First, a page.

On the other hand, there’s the ever cautious ABC 7 daytime anchor Steve Chenevey. To avoid mishaps, he has done what many may eventually do — he turned off his work phone’s auto-correct feature. Safe and sound.

What Will Journos Remember Most About Michele Bachmann’s Presidential Campaign?

Rep. Michele Bachmann (R-Minn.) ended her presidential campaign Wednesday morning following a dismal finish in the Iowa Caucuses. Countless journalists will miss seeing her throughout the rest of the primary. She was fun, feisty and fabulous, if at times factually challenged — she did confuse John Wayne for John Wayne Gacey — but who cares? It was part of her charm. Still, her memory lives on.

We posed the question to Washington journalists — what will you miss most about covering Bachmann? Here’s what they had to say.

Chris Geidner, Metro Weekly‘s senior political writer, told FBDC in an email he appreciated the national discussion Michele and her husband Marcus raised concerning his work with a Christian clinic, which reportedly practices reparative therapy for gays. As for a report from WaPo Thursday speculating that Michele may retire from the House, Geidner said, “We’ll have to wait and see (her on Fox News).”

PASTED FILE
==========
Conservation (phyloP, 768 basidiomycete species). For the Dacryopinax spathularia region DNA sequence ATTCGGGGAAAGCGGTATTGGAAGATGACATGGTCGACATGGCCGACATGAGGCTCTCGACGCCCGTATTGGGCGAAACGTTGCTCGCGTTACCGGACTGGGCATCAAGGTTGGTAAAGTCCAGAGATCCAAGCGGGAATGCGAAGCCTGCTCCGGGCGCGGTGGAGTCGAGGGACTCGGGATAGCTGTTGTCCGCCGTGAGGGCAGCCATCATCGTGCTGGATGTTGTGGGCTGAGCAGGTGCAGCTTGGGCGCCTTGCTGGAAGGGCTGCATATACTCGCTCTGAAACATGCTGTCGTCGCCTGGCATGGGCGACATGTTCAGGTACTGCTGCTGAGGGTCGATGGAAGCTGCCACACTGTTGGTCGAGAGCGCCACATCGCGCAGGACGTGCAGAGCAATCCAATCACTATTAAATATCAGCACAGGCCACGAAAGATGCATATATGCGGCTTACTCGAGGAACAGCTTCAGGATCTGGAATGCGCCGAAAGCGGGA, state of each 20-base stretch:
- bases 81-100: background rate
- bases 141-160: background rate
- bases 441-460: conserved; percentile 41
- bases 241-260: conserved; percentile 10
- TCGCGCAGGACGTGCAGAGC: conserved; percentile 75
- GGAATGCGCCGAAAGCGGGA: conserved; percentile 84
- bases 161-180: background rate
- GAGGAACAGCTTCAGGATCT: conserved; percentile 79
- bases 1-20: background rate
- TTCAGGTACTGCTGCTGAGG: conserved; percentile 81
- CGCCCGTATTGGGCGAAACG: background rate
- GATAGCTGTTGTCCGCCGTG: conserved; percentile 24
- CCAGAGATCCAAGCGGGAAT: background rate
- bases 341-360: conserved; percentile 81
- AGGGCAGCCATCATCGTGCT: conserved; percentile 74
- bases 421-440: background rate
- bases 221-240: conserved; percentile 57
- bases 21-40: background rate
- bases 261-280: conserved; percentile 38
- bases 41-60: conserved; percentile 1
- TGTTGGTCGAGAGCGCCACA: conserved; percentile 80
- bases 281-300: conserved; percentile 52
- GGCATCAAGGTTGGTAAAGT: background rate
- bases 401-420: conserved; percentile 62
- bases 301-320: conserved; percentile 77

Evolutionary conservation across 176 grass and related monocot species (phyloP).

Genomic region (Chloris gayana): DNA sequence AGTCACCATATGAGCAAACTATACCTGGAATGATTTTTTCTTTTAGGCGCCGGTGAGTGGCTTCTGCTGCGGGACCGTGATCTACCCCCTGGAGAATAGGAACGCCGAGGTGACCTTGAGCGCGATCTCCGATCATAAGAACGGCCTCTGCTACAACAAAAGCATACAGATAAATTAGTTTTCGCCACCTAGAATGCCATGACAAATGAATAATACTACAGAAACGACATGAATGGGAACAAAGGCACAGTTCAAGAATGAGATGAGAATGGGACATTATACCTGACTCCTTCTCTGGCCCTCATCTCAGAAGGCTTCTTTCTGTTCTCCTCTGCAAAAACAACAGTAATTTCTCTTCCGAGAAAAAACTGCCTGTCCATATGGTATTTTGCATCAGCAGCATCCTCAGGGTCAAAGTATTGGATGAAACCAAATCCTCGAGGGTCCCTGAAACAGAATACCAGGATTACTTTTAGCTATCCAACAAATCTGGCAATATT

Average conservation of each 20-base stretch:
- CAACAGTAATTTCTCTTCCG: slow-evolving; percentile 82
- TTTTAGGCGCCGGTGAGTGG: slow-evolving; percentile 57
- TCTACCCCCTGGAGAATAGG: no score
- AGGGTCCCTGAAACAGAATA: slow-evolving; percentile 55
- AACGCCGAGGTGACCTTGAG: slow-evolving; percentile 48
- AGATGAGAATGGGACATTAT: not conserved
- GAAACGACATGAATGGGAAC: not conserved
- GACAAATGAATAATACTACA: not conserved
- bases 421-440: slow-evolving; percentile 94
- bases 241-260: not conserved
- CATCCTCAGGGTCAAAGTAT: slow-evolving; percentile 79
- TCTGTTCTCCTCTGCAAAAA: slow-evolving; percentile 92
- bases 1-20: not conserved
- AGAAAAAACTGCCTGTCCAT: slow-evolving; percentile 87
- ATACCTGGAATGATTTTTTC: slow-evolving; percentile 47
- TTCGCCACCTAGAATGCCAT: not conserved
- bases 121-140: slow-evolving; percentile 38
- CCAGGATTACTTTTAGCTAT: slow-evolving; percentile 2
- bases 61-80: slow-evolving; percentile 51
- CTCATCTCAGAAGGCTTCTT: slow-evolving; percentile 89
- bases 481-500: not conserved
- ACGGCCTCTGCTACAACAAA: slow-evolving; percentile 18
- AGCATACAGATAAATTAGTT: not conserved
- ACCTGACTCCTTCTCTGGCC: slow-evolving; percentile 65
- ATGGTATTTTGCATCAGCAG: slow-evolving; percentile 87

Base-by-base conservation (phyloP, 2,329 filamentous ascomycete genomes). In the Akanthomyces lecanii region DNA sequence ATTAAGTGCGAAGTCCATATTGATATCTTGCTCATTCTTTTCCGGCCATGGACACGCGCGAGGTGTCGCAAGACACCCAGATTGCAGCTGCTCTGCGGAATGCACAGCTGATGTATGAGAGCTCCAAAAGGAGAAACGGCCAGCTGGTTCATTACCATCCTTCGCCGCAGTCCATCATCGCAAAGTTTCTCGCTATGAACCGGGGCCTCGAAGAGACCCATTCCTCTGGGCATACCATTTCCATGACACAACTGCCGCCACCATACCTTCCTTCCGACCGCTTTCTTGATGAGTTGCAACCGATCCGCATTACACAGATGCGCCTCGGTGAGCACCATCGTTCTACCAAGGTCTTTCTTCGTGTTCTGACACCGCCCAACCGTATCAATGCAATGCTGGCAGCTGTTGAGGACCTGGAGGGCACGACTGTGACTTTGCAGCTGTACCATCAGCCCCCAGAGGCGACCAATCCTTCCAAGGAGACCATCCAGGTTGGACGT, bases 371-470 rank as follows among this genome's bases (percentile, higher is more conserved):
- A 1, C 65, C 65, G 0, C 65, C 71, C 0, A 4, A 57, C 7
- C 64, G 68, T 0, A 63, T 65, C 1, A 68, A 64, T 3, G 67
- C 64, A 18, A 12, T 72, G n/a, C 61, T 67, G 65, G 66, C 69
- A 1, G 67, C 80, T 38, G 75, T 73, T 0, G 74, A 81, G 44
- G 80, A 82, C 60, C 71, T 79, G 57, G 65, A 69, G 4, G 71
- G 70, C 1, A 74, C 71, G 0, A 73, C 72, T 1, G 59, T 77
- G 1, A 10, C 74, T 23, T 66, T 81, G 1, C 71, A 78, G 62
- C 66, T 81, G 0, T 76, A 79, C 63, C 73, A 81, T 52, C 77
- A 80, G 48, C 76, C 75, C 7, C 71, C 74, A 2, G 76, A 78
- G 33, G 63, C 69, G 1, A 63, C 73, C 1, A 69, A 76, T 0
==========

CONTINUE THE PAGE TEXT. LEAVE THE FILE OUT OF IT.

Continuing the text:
And WaPo‘s Aaron Blake, who hails from Minnesota remarked, “Hearing that lovely Minnesota accent, dontcha know. Now I’ll have to watch ‘Fargo’ or worse, call my relatives, to revisit my roots.”

TWT columnist Emily Miller pointed us to a piece she wrote Wednesday: “It’s certainly a relief that the debate stage will be less crowded,” she wrote, “but it’s worth noting what has been lost: the Tea Party’s highest-profile opponent of Obamacare.”

In late December, Bachmann ran a campaign blitz through Iowa, stopping in each of the state’s 99 counties within 11 days. Human EventsTony Lee told us he’ll miss that energy. “Sometimes, I could not help but wonder if she had more body doubles than children when looking at her schedule of events,” he said.

But Bachmann’s flamboyant doggy sunglasses shopping hubby may be missed just as much as the candidate. “Marcus.” That’s the only word The Daily Caller‘s Alex Pappas responded with when we asked what he’d miss most about Bachmann’s campaign.